Windows Enterprise Desktop

Apr 29 2013   10:04AM GMT

More news from Soluto–“PC Purchasing Guide for Small Businesses”

Ed Tittel Ed Tittel Profile: Ed Tittel

Thanks to a great post from Ed Bott on ZDNet I just learned that Soluto’s announcement of its new Soluto for Business subscription/service was also accompanied by a very interesting report on April 24 as well. Entitled “Soluto’s PC Purchasing Guide for Small Businesses” (and its subtitle: “Monthly Report, April 2013″ and URL suggest we’ll be seeing more of this kind of data possibly on a monthly or quarterly basis), this report crunches data from what the company calls “long term, ongoing analysis of a huge number of PCs, taking into account events such as application crashes, application hangs, blue-screens-of-death, long boot times and excessive number of background processes.”

soluto-report

Soluto finally starts to share some results from its massive PC stability and performance monitoring of its large current user community.

In reporting on the top 10 PCs, Soluto incorporated a large data set, including the following information:

soluto-sample

Data points considered included counts of crashes, hangs, BSODs, boots, and overall boot time.

In addition, in publishing the guide, Soluto filtered its results to include only Windows laptops that are currently for sale through various commercial outlets, including online, from the manufacturer, in big-box stores, and so forth. Interestingly the highest-scoring machine wasn’t a PC at all: The Ivy Bridge MacBook Pro (vintage mid-2012) took the pole position, closely followed by a $429 budget notebook from Acer, the Aspire E1-571. Dell notched up 5 out of the top 10 slots, with Acer and Apple each picking up another spot themselves, and Lenovo barely squeaking into tenth place with its Thinkpad X1 Carbon. Even more interestingly, units that cost at or under $700 dominated the list, racking up six spots overall.

soluto-Apr-2013-top10

Soluto’s Top 10 puts a MacBook Pro in top position, with Dell sweeping “overall best by total count.”

In their reporting on the Top 10 units, Soluto observes that PCs from vendors who traditionally load their machines up with third-party software, often called “crapware,” do not appear in this list. Such machines often experience lower stability and longer boot times as a result of this practice — which OEMs defend as a way to reduce PC pricing, since the companies that provide the added software help to subsidize the cost of PCs that include their warez — so it’s no big surprise that this would cost them position on Soluto’s list, given the metrics they use and the way those metrics get weighted. One of the reasons Soluto attributes to a MacBook landing in the top spot “is the fact that every Windows installation on it is clean.”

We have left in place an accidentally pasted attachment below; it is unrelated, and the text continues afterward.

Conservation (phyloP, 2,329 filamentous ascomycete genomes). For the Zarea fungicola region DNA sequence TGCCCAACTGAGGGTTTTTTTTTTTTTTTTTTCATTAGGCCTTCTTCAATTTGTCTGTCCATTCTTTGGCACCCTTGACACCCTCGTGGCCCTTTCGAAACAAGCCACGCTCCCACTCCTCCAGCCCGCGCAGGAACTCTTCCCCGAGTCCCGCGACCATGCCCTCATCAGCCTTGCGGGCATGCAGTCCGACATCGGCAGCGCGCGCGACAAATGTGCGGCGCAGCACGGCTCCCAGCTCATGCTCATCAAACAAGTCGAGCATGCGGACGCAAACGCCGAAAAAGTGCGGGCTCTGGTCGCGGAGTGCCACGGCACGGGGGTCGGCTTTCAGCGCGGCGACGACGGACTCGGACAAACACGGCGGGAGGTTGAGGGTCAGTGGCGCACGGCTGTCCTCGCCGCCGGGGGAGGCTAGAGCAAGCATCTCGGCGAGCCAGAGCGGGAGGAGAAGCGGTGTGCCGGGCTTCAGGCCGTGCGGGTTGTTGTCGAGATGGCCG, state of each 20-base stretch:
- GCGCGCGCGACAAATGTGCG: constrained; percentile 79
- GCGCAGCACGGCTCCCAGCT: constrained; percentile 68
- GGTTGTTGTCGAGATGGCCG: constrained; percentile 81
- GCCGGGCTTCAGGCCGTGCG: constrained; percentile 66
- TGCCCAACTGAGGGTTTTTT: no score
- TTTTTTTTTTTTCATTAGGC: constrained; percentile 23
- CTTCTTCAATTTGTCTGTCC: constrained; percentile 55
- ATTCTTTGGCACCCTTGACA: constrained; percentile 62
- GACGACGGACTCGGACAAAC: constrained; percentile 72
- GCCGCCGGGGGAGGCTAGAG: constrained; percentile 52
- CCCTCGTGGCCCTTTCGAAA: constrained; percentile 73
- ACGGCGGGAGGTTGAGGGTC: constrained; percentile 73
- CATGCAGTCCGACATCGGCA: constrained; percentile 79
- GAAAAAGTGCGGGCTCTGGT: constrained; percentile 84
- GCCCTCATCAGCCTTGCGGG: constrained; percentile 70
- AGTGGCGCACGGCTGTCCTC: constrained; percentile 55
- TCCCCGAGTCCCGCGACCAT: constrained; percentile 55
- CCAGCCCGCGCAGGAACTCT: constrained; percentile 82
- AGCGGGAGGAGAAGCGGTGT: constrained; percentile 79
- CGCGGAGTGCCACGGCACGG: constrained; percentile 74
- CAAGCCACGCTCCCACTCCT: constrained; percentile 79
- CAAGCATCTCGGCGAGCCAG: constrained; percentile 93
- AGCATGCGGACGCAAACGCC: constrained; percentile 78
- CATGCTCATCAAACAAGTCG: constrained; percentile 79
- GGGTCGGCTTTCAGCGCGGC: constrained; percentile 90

To me, what makes this report interesting is the data that drives it, and what that data tells us about how things work out there in homes and workplaces as measured empirically. This paints a very different picture from the reviews we see at the major online PC publications (PC Magazine, PC World, CNET, and so forth) and even at more focused laptop oriented sites (NotebookReview.com, NotebookCheck.com, LaptopMag.com, and so on). There, reviews concentrate most heavily on features and functions, and a “how fast can it go” kind of review philosophy that doesn’t always incorporate stability or reliability considerations (let alone the kind of database that Soluto can bring to bear).

This is extremely interesting stuff, not just because of what this single dataset and analysis has to say — which is pretty valuable and informative all by itself — but because of the ways the Soluto can (and promises to) be sliced and diced in future reports as well. Soluto already plans to report on stability differences between OEM installs and clean reinstalls on the same  hardware; given their observations on the impact of crapware on overall stability and reliability this, too, promises to make for some fascinating reading and learning. It also already argues pretty forcefully that re-imaging new machines with clean installs may repay the time and effort required to replace an OEM image with a clean image of one’s own may repay itself quickly, and offer users a better overall computing experience as well.

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